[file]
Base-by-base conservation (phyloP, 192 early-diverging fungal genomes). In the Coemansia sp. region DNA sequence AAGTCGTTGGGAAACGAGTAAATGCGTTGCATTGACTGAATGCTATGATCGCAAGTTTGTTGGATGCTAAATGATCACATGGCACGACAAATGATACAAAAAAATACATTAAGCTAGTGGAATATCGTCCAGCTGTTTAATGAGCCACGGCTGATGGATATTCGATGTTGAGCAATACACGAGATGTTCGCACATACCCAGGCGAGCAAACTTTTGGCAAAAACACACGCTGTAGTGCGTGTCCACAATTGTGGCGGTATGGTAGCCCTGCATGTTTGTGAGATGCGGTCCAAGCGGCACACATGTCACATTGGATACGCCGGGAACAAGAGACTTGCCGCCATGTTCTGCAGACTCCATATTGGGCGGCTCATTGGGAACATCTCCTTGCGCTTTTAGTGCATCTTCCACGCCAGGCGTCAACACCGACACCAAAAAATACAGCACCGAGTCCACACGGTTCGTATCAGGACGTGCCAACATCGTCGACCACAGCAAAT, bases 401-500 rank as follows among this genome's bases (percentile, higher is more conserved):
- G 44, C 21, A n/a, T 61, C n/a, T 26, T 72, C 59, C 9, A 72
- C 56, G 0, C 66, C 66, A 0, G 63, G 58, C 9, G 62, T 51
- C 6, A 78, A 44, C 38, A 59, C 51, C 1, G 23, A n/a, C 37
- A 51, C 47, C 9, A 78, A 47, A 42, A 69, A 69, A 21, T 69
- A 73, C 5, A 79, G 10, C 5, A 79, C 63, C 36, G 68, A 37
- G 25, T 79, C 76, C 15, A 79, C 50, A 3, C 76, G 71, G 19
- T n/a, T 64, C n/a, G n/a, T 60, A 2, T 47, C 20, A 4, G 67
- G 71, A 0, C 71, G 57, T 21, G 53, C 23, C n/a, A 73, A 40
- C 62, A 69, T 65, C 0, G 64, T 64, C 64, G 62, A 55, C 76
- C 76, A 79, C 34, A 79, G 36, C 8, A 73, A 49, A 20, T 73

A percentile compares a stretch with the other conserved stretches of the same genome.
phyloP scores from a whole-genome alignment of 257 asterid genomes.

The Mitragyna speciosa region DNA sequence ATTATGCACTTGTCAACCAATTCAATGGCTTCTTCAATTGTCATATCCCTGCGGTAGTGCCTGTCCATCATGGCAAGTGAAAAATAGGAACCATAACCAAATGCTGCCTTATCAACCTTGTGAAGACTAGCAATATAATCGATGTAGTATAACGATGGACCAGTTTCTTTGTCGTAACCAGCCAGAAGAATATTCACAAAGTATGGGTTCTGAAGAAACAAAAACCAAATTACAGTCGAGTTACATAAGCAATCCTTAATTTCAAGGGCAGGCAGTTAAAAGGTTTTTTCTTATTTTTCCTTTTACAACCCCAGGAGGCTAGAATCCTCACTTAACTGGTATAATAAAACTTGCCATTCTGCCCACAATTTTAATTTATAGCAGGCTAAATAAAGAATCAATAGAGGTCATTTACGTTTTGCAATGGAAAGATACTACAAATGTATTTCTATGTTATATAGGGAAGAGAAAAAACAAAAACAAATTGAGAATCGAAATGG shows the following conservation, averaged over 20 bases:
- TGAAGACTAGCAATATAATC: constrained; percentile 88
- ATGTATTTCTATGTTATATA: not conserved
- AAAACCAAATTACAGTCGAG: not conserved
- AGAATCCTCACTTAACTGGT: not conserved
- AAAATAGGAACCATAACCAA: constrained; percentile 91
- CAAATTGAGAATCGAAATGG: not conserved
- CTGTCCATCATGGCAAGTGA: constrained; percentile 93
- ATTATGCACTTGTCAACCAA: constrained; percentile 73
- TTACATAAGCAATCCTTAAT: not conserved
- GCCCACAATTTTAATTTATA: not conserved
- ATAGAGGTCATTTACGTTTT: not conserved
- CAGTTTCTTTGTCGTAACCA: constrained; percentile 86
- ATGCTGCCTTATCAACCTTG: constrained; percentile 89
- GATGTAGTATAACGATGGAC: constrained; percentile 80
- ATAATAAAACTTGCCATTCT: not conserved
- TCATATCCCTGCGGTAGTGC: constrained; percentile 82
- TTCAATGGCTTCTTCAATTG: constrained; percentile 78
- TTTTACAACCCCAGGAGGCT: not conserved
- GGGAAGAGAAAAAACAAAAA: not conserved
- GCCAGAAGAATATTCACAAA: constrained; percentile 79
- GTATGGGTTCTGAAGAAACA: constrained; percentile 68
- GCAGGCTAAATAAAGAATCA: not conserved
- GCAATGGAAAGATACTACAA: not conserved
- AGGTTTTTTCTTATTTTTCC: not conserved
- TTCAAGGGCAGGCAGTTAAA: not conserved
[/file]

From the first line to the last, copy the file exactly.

Base-by-base conservation (phyloP, 192 early-diverging fungal genomes). In the Coemansia sp. region DNA sequence AAGTCGTTGGGAAACGAGTAAATGCGTTGCATTGACTGAATGCTATGATCGCAAGTTTGTTGGATGCTAAATGATCACATGGCACGACAAATGATACAAAAAAATACATTAAGCTAGTGGAATATCGTCCAGCTGTTTAATGAGCCACGGCTGATGGATATTCGATGTTGAGCAATACACGAGATGTTCGCACATACCCAGGCGAGCAAACTTTTGGCAAAAACACACGCTGTAGTGCGTGTCCACAATTGTGGCGGTATGGTAGCCCTGCATGTTTGTGAGATGCGGTCCAAGCGGCACACATGTCACATTGGATACGCCGGGAACAAGAGACTTGCCGCCATGTTCTGCAGACTCCATATTGGGCGGCTCATTGGGAACATCTCCTTGCGCTTTTAGTGCATCTTCCACGCCAGGCGTCAACACCGACACCAAAAAATACAGCACCGAGTCCACACGGTTCGTATCAGGACGTGCCAACATCGTCGACCACAGCAAAT, bases 401-500 rank as follows among this genome's bases (percentile, higher is more conserved):
- G 44, C 21, A n/a, T 61, C n/a, T 26, T 72, C 59, C 9, A 72
- C 56, G 0, C 66, C 66, A 0, G 63, G 58, C 9, G 62, T 51
- C 6, A 78, A 44, C 38, A 59, C 51, C 1, G 23, A n/a, C 37
- A 51, C 47, C 9, A 78, A 47, A 42, A 69, A 69, A 21, T 69
- A 73, C 5, A 79, G 10, C 5, A 79, C 63, C 36, G 68, A 37
- G 25, T 79, C 76, C 15, A 79, C 50, A 3, C 76, G 71, G 19
- T n/a, T 64, C n/a, G n/a, T 60, A 2, T 47, C 20, A 4, G 67
- G 71, A 0, C 71, G 57, T 21, G 53, C 23, C n/a, A 73, A 40
- C 62, A 69, T 65, C 0, G 64, T 64, C 64, G 62, A 55, C 76
- C 76, A 79, C 34, A 79, G 36, C 8, A 73, A 49, A 20, T 73

A percentile compares a stretch with the other conserved stretches of the same genome.
phyloP scores from a whole-genome alignment of 257 asterid genomes.

The Mitragyna speciosa region DNA sequence ATTATGCACTTGTCAACCAATTCAATGGCTTCTTCAATTGTCATATCCCTGCGGTAGTGCCTGTCCATCATGGCAAGTGAAAAATAGGAACCATAACCAAATGCTGCCTTATCAACCTTGTGAAGACTAGCAATATAATCGATGTAGTATAACGATGGACCAGTTTCTTTGTCGTAACCAGCCAGAAGAATATTCACAAAGTATGGGTTCTGAAGAAACAAAAACCAAATTACAGTCGAGTTACATAAGCAATCCTTAATTTCAAGGGCAGGCAGTTAAAAGGTTTTTTCTTATTTTTCCTTTTACAACCCCAGGAGGCTAGAATCCTCACTTAACTGGTATAATAAAACTTGCCATTCTGCCCACAATTTTAATTTATAGCAGGCTAAATAAAGAATCAATAGAGGTCATTTACGTTTTGCAATGGAAAGATACTACAAATGTATTTCTATGTTATATAGGGAAGAGAAAAAACAAAAACAAATTGAGAATCGAAATGG shows the following conservation, averaged over 20 bases:
- TGAAGACTAGCAATATAATC: constrained; percentile 88
- ATGTATTTCTATGTTATATA: not conserved
- AAAACCAAATTACAGTCGAG: not conserved
- AGAATCCTCACTTAACTGGT: not conserved
- AAAATAGGAACCATAACCAA: constrained; percentile 91
- CAAATTGAGAATCGAAATGG: not conserved
- CTGTCCATCATGGCAAGTGA: constrained; percentile 93
- ATTATGCACTTGTCAACCAA: constrained; percentile 73
- TTACATAAGCAATCCTTAAT: not conserved
- GCCCACAATTTTAATTTATA: not conserved
- ATAGAGGTCATTTACGTTTT: not conserved
- CAGTTTCTTTGTCGTAACCA: constrained; percentile 86
- ATGCTGCCTTATCAACCTTG: constrained; percentile 89
- GATGTAGTATAACGATGGAC: constrained; percentile 80
- ATAATAAAACTTGCCATTCT: not conserved
- TCATATCCCTGCGGTAGTGC: constrained; percentile 82
- TTCAATGGCTTCTTCAATTG: constrained; percentile 78
- TTTTACAACCCCAGGAGGCT: not conserved
- GGGAAGAGAAAAAACAAAAA: not conserved
- GCCAGAAGAATATTCACAAA: constrained; percentile 79
- GTATGGGTTCTGAAGAAACA: constrained; percentile 68
- GCAGGCTAAATAAAGAATCA: not conserved
- GCAATGGAAAGATACTACAA: not conserved
- AGGTTTTTTCTTATTTTTCC: not conserved
- TTCAAGGGCAGGCAGTTAAA: not conserved